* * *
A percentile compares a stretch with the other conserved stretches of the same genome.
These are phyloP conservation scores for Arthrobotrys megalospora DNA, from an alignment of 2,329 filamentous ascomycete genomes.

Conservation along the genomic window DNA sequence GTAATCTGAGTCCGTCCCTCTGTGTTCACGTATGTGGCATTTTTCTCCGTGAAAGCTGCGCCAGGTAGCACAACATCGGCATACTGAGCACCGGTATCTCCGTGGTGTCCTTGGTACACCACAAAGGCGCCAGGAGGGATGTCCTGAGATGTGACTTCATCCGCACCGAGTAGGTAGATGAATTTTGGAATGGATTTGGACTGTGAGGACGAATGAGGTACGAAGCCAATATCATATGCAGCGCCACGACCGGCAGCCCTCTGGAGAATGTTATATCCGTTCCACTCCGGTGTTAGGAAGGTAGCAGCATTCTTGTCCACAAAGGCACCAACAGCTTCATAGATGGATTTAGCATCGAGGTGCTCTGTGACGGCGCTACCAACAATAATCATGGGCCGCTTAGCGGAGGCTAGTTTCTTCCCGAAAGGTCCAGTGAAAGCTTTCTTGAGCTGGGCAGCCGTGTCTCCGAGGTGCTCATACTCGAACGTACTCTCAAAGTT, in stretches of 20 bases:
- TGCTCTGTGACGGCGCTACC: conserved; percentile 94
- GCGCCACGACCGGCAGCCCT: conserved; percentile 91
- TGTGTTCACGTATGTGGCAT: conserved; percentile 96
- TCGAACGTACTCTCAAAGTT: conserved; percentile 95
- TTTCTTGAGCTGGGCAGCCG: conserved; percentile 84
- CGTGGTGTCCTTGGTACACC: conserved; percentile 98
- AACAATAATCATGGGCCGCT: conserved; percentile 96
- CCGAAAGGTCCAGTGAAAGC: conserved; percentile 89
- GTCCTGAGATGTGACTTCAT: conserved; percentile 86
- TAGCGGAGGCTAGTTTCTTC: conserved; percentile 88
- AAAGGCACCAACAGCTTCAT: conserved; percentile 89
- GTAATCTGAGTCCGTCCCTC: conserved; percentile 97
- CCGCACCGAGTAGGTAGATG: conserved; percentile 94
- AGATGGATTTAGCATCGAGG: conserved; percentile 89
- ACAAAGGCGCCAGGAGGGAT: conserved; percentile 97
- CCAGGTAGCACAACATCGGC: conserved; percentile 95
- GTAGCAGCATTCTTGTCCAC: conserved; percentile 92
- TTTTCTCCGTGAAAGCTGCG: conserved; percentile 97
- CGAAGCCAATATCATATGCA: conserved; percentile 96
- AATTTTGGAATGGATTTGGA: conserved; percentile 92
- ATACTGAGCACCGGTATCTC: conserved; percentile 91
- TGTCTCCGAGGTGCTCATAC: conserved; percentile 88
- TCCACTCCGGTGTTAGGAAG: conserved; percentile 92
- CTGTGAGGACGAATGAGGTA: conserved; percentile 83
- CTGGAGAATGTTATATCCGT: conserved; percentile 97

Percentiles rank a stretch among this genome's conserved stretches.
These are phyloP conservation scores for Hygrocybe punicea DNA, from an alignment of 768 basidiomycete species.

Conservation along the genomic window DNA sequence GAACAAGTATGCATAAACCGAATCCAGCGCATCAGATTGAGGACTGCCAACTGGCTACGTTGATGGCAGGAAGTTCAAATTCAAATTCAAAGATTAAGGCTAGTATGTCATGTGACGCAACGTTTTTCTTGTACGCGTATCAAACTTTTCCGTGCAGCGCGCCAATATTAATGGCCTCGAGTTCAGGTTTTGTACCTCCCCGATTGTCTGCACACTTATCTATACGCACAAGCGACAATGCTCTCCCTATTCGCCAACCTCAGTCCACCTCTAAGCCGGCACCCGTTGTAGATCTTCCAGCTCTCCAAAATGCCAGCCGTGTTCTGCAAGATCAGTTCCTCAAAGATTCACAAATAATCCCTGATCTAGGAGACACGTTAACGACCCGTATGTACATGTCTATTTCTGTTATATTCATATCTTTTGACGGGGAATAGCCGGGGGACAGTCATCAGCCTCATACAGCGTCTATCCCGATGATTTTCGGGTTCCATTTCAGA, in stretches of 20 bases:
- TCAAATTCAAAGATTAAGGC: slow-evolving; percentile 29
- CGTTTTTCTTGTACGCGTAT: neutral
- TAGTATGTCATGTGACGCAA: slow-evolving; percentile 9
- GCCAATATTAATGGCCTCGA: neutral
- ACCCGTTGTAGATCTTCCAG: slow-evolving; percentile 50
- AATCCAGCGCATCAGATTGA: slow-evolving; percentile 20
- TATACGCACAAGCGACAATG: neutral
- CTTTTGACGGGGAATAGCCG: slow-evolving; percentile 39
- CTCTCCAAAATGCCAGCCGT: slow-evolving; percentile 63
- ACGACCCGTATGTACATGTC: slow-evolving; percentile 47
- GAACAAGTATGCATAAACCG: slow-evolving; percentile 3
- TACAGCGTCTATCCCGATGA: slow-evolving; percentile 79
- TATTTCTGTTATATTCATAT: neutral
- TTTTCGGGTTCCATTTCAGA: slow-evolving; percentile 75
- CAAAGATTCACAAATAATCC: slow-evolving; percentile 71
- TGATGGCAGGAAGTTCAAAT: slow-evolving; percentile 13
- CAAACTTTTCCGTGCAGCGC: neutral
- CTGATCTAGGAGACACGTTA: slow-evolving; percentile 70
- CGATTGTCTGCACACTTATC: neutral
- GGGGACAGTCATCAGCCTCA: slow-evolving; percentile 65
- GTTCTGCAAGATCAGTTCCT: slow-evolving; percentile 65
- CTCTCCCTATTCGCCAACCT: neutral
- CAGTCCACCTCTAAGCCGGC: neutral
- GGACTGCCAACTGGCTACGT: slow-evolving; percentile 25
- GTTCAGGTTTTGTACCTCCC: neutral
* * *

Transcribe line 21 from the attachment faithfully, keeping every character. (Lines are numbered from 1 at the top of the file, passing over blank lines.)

- TTTTCTCCGTGAAAGCTGCG: conserved; percentile 97